Accused of making offensive comments and holding a 15-hour court session without restroom or food breaks, a district judge in Texas' South Plains has been publicly admonished and instructed to seek four hours of training with a mentor.
The State Commission on Judicial Conduct, which is responsible for investigating judicial misconduct, issued the reprimand this month to District Judge Carter Tinsley Schildknecht of Dawson County. The public admonition said that in addition to the 15-hour court day, Schildknecht was accused of making offensive comments to a Jewish district attorney and an assistant district attorney.
Schildknecht did not return a call requesting comment.
According to the reprimand, Schildknecht called District Attorney Michael Munk a "New York Jew" in July 2014. In response to the commission's inquiry, Schildknecht said she called Munk that to explain that he "may be different from that of someone who has been reared in West Texas. To understand that leads to acceptance of the differences." She added: "I may be too blunt, but I am not biased or prejudiced against New Yorkers or Jews.”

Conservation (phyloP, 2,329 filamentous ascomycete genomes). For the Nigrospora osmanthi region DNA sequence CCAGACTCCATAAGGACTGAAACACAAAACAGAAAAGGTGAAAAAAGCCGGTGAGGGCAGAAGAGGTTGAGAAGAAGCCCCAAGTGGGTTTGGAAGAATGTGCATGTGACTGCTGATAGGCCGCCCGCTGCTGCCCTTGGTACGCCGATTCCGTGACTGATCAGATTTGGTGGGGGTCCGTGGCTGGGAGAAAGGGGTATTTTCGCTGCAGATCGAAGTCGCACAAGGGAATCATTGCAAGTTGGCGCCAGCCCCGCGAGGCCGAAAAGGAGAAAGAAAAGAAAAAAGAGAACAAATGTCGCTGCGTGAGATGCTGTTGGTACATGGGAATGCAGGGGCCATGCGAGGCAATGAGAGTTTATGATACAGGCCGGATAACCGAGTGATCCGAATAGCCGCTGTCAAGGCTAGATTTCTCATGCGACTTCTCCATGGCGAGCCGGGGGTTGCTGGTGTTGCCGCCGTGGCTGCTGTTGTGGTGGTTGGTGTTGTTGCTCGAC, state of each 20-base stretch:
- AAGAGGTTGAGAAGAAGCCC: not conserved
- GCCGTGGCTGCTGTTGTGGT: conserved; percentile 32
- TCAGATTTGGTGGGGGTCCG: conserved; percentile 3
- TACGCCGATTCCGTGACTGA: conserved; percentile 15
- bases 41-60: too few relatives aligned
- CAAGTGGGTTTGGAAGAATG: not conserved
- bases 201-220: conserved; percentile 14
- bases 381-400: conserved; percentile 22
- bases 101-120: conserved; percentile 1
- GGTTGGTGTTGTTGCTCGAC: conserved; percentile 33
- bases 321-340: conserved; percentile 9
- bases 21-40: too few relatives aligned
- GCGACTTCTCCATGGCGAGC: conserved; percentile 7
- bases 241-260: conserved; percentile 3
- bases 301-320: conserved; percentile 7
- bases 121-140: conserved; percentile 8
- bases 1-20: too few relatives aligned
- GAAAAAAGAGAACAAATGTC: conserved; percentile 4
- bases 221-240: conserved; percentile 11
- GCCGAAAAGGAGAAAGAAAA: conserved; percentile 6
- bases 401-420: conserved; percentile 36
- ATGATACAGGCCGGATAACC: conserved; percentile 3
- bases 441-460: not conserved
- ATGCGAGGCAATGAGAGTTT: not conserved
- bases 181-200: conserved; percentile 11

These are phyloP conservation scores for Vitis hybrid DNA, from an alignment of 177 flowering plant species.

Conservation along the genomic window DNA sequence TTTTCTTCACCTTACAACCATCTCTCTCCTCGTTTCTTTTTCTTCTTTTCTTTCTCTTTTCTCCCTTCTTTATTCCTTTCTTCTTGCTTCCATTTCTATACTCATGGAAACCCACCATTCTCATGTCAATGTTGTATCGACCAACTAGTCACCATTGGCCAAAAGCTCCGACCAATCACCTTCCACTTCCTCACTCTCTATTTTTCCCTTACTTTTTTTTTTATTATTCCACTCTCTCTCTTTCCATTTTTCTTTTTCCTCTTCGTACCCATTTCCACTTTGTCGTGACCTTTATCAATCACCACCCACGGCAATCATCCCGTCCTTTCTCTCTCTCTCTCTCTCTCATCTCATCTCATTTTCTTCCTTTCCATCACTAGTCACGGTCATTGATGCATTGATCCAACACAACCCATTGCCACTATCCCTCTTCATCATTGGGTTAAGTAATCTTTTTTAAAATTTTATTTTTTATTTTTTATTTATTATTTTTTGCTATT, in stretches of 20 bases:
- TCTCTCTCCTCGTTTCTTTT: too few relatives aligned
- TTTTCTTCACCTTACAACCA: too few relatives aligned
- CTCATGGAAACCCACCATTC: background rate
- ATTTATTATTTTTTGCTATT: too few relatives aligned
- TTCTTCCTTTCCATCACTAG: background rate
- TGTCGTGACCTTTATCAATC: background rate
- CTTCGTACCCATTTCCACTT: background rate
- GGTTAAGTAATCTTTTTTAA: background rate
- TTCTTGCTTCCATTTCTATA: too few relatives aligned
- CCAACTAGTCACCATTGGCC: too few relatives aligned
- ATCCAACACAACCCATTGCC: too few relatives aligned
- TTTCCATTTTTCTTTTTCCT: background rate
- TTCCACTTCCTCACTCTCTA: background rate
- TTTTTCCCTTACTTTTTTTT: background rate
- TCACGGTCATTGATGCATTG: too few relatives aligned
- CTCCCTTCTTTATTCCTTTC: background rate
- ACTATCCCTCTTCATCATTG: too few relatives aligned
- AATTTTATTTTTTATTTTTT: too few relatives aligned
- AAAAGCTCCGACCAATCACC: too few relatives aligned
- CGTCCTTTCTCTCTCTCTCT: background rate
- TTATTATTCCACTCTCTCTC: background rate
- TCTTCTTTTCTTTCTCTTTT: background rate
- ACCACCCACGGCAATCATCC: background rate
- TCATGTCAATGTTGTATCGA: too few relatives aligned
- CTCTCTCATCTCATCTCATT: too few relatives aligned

Later in the same month, Schildknecht ordered the court bailiff to remove Munk, saying words to the effect of "I don’t want to see his face.”
In September, the reprimand alleges that Schildknecht told an assistant district attorney that his beard made him “look like a Muslim." Schildknecht told the commission that she did not remember making that exact statement, but conceded that the situation “seemed faintly familiar.”
Schildknecht is now required to seek four hours of training within 60 days of being assigned a mentor.